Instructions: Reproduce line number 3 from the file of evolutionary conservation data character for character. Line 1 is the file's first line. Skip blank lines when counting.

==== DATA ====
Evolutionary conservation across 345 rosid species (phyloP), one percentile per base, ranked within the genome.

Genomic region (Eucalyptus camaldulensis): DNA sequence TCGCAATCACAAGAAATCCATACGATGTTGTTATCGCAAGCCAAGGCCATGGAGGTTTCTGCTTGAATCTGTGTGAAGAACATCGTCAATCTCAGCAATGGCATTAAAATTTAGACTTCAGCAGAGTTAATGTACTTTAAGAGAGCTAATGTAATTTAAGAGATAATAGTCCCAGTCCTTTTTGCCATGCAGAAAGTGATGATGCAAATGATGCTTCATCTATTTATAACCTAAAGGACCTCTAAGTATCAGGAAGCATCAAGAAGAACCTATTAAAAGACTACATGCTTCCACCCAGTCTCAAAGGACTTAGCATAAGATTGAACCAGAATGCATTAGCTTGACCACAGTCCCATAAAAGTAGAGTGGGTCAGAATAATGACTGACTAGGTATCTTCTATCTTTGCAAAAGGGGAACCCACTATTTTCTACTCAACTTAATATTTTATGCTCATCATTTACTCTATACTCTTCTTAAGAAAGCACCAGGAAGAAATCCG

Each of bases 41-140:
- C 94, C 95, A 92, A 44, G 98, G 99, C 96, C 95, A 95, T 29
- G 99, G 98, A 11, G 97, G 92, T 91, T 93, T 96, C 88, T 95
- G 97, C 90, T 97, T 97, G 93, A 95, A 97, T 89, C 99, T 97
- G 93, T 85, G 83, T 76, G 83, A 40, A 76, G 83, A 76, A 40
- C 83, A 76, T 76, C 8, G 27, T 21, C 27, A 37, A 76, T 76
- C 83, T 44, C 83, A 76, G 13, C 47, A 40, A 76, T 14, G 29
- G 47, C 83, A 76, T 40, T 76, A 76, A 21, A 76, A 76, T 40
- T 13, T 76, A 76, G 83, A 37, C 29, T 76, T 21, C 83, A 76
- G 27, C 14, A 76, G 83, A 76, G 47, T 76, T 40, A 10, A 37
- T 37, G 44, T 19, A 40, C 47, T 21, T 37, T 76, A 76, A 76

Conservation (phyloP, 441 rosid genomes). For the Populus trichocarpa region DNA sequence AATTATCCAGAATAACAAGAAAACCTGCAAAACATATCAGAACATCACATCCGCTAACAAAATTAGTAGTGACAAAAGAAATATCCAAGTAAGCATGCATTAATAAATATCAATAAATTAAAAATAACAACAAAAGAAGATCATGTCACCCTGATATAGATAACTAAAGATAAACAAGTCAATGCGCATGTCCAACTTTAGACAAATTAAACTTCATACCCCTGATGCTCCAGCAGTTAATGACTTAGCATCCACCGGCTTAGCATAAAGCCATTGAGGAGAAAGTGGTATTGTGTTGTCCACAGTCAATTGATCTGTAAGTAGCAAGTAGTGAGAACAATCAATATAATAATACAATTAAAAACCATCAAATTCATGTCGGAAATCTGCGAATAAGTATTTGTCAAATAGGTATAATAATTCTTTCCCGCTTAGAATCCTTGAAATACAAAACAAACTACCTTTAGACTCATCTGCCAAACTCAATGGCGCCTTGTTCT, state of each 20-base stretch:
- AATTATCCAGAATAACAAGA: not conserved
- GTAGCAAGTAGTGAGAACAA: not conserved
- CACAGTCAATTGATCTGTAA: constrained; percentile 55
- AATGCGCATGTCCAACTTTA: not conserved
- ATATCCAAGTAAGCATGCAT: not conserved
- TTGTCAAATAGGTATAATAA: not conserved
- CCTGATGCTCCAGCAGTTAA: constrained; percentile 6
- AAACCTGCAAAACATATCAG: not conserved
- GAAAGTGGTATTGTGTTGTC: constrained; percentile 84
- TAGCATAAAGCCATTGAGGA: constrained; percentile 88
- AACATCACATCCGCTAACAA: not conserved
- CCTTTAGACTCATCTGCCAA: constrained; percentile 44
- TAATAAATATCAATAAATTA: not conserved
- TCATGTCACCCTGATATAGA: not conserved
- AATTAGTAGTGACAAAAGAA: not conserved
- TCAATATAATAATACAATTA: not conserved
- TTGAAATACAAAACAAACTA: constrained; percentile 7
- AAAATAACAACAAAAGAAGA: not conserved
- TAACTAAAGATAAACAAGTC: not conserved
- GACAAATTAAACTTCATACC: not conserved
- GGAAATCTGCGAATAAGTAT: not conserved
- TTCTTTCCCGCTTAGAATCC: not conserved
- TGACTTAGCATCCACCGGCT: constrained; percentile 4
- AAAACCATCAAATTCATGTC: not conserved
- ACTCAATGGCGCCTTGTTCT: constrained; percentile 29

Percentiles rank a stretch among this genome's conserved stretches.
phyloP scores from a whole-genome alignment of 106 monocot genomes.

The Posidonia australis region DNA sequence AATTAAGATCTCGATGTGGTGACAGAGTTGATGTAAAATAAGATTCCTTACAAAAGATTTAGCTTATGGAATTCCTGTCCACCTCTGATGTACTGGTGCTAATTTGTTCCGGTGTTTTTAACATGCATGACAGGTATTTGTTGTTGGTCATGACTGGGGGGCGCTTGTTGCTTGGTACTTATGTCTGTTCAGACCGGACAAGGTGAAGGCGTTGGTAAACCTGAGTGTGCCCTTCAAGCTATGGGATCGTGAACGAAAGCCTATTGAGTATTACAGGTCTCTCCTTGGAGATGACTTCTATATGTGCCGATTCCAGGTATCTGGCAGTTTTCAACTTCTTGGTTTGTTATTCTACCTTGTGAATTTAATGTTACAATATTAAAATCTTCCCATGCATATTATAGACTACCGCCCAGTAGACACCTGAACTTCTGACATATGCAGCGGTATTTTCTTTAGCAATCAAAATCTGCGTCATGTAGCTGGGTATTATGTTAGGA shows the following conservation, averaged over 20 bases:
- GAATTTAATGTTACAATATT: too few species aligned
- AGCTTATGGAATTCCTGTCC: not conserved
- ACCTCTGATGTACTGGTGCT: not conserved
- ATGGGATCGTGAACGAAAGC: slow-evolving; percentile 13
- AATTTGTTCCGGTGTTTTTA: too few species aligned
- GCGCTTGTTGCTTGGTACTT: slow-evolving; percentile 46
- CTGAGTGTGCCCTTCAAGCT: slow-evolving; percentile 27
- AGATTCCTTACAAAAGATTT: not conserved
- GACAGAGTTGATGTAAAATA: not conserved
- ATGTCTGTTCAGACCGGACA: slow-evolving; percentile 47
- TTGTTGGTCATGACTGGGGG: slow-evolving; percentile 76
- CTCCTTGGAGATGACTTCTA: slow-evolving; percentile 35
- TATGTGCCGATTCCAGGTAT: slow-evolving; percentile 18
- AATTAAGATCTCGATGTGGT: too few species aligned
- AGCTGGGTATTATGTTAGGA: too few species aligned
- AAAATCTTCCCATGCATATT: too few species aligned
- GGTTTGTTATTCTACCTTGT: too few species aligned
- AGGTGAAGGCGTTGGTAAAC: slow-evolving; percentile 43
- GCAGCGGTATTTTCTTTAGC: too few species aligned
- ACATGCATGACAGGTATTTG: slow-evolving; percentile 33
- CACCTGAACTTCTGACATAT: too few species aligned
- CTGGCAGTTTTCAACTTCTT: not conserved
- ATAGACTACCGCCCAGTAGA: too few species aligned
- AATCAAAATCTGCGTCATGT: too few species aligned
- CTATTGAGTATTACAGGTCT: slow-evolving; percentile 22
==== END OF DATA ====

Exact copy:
Each of bases 41-140: